Inspired by this question (How prove this $\sum_{k=0}^n \binom{n}{k} \binom{(p-1)n}{k} \binom{pn+k}{k} = \binom{pn}{n}^2 $) and the identity given there for the easiest case $p=2$: $$\sum_{k=0}^{n}\binom{n}{k}^2\binom{2n+k}{k}=\binom{2n}{n}^2$$

I have checked the following identity numerically and it seems to be true:

$$\int_{-\infty}^{\infty}\binom{n}{x}^2\binom{2n+x}{x} dx=\binom{2n}{n}^2$$.

Any ideas how this could be proved?

This question is related to my (answered) question https://mathoverflow.net/questions/255758/integral-of-power-of-binomials-equal-to-sum-of-power-of-binomials but I thought it would be more appropriate to post it here, on Stack Exchange, because it is no real research question.

  • 1
    $\begingroup$ Most likely a beta function type problem? $\endgroup$ Dec 22, 2016 at 21:54
  • $\begingroup$ @Nemo it could have involved the beta function as a ratio of gamma functions. $\endgroup$ Dec 24, 2016 at 12:47

1 Answer 1


1 st proof. By elementary algebra $$ \binom{n}{x}^2\binom{2n+x}{x}=\frac{(n!)^2}{(2n)!}\frac{\prod_{k=1}^{2n}(x+k)}{\prod_{k=1}^{n}(x-k)^2}\frac{\sin^2 \pi x}{\pi^2 x^2}. $$ Now one can apply residue theorem to the function $\frac{(n!)^2}{(2n)!}\frac{\prod_{k=1}^{2n}(z+k)}{\prod_{k=1}^{n}(z-k)^2}\frac{1-e^{2\pi i z}}{2\pi^2 z^2}$ which has only simple poles at $z=m,~0\le m\le n$ and asymptotics $O(1/z^2),~z\to\infty$ in the upper half plane. The contour of integration is the interval $(-R,R)$ with small semicircles near the poles, and closed by a semicircle of radius $R$ in the upper half plane.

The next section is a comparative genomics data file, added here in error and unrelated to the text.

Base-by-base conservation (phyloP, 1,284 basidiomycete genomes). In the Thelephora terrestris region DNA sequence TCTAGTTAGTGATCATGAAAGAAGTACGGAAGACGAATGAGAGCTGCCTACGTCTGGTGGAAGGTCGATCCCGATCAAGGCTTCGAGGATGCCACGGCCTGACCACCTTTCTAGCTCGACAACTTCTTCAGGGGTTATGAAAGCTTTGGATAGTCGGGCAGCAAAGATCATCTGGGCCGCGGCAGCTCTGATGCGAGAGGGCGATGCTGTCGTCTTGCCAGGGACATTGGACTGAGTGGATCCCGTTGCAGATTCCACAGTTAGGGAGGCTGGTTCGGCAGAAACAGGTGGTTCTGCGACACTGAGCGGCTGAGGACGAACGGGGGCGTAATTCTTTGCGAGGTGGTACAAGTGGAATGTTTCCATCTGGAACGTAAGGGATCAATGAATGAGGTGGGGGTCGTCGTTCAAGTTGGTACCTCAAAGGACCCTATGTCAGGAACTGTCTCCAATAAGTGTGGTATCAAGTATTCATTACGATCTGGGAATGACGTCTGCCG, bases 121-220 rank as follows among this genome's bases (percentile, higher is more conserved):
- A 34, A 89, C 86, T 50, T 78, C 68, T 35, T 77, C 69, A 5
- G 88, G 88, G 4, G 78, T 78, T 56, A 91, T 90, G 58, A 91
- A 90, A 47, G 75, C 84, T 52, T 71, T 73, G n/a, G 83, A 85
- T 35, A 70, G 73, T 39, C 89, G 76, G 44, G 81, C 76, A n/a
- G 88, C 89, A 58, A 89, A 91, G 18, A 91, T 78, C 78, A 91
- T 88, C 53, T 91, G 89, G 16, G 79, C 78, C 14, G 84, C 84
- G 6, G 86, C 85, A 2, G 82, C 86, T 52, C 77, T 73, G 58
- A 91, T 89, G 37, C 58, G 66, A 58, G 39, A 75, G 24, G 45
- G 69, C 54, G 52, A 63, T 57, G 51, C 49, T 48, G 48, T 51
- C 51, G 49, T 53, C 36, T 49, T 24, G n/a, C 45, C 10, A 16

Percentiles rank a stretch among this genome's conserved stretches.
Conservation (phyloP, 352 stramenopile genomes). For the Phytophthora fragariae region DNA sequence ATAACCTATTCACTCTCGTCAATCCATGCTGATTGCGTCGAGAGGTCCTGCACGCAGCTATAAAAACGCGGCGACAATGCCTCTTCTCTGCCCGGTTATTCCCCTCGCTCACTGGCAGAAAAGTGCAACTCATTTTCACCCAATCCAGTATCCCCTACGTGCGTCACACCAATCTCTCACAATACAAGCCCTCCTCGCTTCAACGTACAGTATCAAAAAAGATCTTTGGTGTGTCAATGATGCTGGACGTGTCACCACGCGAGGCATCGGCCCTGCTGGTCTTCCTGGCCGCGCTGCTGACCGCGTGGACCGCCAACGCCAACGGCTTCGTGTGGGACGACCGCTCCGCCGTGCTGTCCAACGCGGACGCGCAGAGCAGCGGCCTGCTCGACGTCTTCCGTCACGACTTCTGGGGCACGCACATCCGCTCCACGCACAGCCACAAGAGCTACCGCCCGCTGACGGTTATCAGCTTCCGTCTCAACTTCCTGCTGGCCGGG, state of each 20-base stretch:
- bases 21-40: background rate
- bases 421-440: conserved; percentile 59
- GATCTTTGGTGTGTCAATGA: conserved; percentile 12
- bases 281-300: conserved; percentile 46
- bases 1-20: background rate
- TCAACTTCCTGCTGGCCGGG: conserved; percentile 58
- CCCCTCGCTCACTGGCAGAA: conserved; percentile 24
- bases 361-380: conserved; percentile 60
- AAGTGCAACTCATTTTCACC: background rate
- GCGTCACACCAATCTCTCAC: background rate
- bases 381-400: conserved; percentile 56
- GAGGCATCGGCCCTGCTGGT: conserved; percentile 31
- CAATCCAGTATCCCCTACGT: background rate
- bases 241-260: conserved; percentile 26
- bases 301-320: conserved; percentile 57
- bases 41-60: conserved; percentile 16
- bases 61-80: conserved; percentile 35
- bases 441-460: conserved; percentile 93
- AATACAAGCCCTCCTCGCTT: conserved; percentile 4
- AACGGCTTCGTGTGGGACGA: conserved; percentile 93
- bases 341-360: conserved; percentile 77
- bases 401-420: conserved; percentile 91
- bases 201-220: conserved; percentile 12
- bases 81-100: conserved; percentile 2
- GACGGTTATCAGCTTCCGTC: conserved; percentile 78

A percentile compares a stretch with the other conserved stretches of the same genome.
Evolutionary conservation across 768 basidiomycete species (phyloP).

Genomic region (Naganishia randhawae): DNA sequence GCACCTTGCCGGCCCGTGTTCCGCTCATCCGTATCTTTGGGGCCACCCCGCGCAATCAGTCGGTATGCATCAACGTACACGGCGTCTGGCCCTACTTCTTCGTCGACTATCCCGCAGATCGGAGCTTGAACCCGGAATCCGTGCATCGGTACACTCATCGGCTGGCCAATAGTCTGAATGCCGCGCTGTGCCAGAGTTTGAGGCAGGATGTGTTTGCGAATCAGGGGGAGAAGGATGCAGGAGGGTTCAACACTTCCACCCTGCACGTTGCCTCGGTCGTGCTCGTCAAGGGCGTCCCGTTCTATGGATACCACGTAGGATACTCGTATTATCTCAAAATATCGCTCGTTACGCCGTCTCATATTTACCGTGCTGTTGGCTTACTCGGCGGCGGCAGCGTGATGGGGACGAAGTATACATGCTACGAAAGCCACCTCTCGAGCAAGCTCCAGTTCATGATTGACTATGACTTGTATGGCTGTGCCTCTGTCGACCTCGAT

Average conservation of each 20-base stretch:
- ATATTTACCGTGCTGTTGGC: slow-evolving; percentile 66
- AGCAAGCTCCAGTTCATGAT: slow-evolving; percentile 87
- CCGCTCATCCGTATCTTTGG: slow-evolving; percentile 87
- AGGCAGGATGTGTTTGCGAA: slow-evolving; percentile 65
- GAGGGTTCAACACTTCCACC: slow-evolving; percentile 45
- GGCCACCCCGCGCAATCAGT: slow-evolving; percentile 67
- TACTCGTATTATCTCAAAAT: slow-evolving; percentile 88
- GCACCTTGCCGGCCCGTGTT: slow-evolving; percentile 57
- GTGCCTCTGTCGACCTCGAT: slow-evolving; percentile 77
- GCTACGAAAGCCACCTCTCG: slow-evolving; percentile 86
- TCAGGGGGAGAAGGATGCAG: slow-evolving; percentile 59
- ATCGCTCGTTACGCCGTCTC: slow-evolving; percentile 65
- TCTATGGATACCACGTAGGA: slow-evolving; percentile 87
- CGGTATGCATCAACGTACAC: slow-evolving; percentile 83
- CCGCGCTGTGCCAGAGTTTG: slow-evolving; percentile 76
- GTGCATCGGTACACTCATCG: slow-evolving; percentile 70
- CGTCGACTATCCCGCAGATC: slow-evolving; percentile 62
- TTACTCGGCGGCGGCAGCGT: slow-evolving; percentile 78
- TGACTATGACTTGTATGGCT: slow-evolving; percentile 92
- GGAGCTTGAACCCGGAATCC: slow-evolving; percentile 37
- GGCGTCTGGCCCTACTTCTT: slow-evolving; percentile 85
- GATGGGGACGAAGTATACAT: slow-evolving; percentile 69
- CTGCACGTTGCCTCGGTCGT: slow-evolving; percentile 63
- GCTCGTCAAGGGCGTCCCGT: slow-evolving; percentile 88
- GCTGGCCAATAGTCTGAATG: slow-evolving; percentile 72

\begin{align} \int_{-\infty}^{\infty}\binom{n}{x}^2\binom{2n+x}{x} dx&=\text{Re}\left\{\int_{-\infty}^{\infty}\frac{(n!)^2}{(2n)!}\frac{\prod_{k=1}^{2n}(z+k)}{\prod_{k=1}^{n}(z-k)^2}\frac{1-e^{2\pi i z}}{2\pi^2 z^2}dz\right\}\\&=\text{Re}\left\{\pi i \frac{(n!)^2}{(2n)!}\sum_{m=0}^n{\text{res}}_{z=m}\frac{\prod_{k=1}^{2n}(z+k)}{\prod_{k=1}^{n}(z-k)^2}\frac{1-e^{2\pi i z}}{2\pi^2 z^2}\right\}\\ &=\text{Re}\left\{-2\pi i\frac{i}{2\pi}\frac{(n!)^2}{(2n)!}\left(\frac{(2n)!}{(n!)^2}+\sum_{m=1}^n\frac{\prod_{k=1}^{2n}(m+k)}{(m!(n-m)!)^2}\right)\right\}\\&=\frac{(n!)^2}{(2n)!}\sum_{m=0}^n\frac{\prod_{k=1}^{2n}(m+k)}{(m!(n-m)!)^2}\\&=\sum_{m=0}^{n}\binom{n}{m}^2\binom{2n+m}{m}=\binom{2n}{n}^2 \end{align}

2 nd Proof. This approach gives the following generalization.

If $m,n\in\mathbb{N},~0<\beta<1$ $$ f(x)=\binom{m}{\beta x}\binom{n}{\beta x}\binom{m+n+\beta x}{m+n} $$ then for arbitrary $s\in\mathbb{C}$ $$ \beta\sum_{k=-\infty}^\infty f(s+k)=\beta\int_{-\infty}^\infty f(x)dx=\binom{m+n}{n}^2. $$

An outline of the proof is given below. First by observing that $$ f(x)=\frac{m!n!}{(m+n)!}\frac{\prod_{k=1}^{m+n}(\beta x+k)}{\prod_{k=1}^{m}(\beta x-k)\prod_{k=1}^{n}(\beta x-k)}\frac{\sin^2\pi\beta x}{\pi^2\beta^2 x^2}, $$one can see that $f(x)$ does not have any poles and $f(z)\sim e^{2\pi\beta |\text{Im}z|}/|z|^2$, $z\to\infty$. Now consider the Fourier transform $$ \int_{-\infty}^\infty f(x)e^{iax}dx. $$ Contour integration shows that if $|a|>2\pi\beta$ this integral is $0$. This means that $f(x)$ is band limited, i.e. its Fourier spectrum is limited to the band $|\omega|<2\pi\beta$. Now Poisson summation gives $$ \sum_{k=-\infty}^\infty f(s+k)=\int_{-\infty}^\infty f(x)dx,\quad 2\pi\beta<2\pi. $$ This means that the sum on the left does not depend on $s$ and $\beta$. So one can put $s=0$, $\beta=1$ and use the result to compute this sum.$\Box$


You must log in to answer this question.

Not the answer you're looking for? Browse other questions tagged .